One quick glance at me would tell any seeing person that I am not a body builder. Through the years I have done some light weight lifting on and off and I did learn a few things. I learned that what you do in weight lifting is important because doing the right things helps you to fulfill your goals. If your goal is to be a power lifter, then your program will involve heavy weights with low repetitions because that builds muscle mass; if you are training for general health and strength, your program will involve light weights with high repetitions because that builds body tone.
What is interesting is that there is also body building for the church, the Body of Christ, as I Corinthians 12 teaches. What is the Body of Christ in its essence – unity or diversity? The answer, of course, is both. The Body cannot be a Body without unity because then it would merely be a collection of unrelated parts. The Body cannot be a Body without diversity or it would all be only one thing. So when the Body acts, it is always a grace-imparted, Spirit-directed unity expressed in diversity. As in weight lifting, these actions need to be the right things. What does the Body do according to this passage?
The Body holds its confession (vs. 1-3). There is a doctrinal component.
Paul begins by reminding the Corinthians of their former experience apart from Christ, when they were led astray and serving idols. He contrasts that with their present experience as individuals regenerated by the Spirit, those who have been transformed from blasphemers to believers. The doctrinal confession of the church here is summarized in three words: “Jesus is Lord.” For us they are easily repeated words. For the early church confessing “Jesus is Lord” rather than “Caesar is Lord” could lead to martyrdom.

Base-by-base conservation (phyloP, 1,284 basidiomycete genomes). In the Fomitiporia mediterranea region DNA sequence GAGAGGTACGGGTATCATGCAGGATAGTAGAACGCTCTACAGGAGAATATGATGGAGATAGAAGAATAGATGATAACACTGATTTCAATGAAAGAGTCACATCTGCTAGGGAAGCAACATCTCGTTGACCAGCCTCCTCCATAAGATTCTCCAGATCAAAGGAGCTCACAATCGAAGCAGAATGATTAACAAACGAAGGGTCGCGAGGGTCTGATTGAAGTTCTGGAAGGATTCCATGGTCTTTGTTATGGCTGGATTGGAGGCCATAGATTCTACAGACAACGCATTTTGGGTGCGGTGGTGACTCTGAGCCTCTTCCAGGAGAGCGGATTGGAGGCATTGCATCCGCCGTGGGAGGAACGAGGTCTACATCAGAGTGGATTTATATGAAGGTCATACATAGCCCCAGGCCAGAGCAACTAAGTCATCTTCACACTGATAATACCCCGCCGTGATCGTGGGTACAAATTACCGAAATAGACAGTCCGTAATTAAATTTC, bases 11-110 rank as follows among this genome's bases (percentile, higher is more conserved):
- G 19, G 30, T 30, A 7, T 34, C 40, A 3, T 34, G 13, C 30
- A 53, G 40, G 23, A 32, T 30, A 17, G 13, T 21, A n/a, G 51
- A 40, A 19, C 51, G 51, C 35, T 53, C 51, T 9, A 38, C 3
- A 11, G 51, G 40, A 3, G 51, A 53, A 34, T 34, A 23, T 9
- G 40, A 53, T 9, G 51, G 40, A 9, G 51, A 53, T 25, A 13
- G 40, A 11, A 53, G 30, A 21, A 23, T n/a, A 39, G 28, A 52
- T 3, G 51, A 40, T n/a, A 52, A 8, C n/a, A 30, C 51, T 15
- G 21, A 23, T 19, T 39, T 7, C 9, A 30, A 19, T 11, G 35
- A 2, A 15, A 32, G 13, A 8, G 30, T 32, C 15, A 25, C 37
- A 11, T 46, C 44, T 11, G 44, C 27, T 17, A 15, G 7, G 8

Throughout the history of the church, doctrine has always been on the front burner. All of the creeds of the church were born in the cradle of controversy. Why controversy? It is because nothing is as important as the truth. Without truth, the Christian faith is hollow.
The Body serves and works (vs. 4-6). There is a ministerial component.
What is in the forefront is the ministry of the Body of Christ. The word for service here is the word from which we get the word deacon – one who ministers. The word for working here is the word from which we get the word energy. So the focus is the energetic involvement of the church in works of ministry, whether those ministries be speaking ministries or serving ministries
The Body manifests spiritual gifts (vs. 7-11). There is a relational component.
This is relational because of vs. 7 – though a gift is given to you, it is not for you; it is for the common good. That is, exercising your gifts is the way you minister in the Body of Christ. Someone has said the gifts are for employment, not enjoyment.
You do not choose your spiritual gift but the Spirit of Christ sovereignly and graciously gives you the gifts He determines you should have. Since the gifts are Spirit-chosen and Spirit-empowered, there is never a place for boasting about your gifts. All are bestowed by the same Spirit so all have equal honor, though some are more visible than others. And since no one has all the gifts, the community of the Body of Christ is necessary so that all those gifts are operating in harmony for the glory of God.
One of the church fathers, Cyril of Jerusalem, speaks of the work of the Spirit in bestowing gifts as the rain. He says that one and the same rain comes down on all the world yet it becomes white in the lily, red in the rose, purple in the violets. The same rain causes each recipient to become what it is intended to be.
In a similar way, the world is showered by the grace-empowered, Spirit-directed work of the Body of Christ. This showering comes through its confession, service and gifts, bringing refreshment and providing glory in the grind.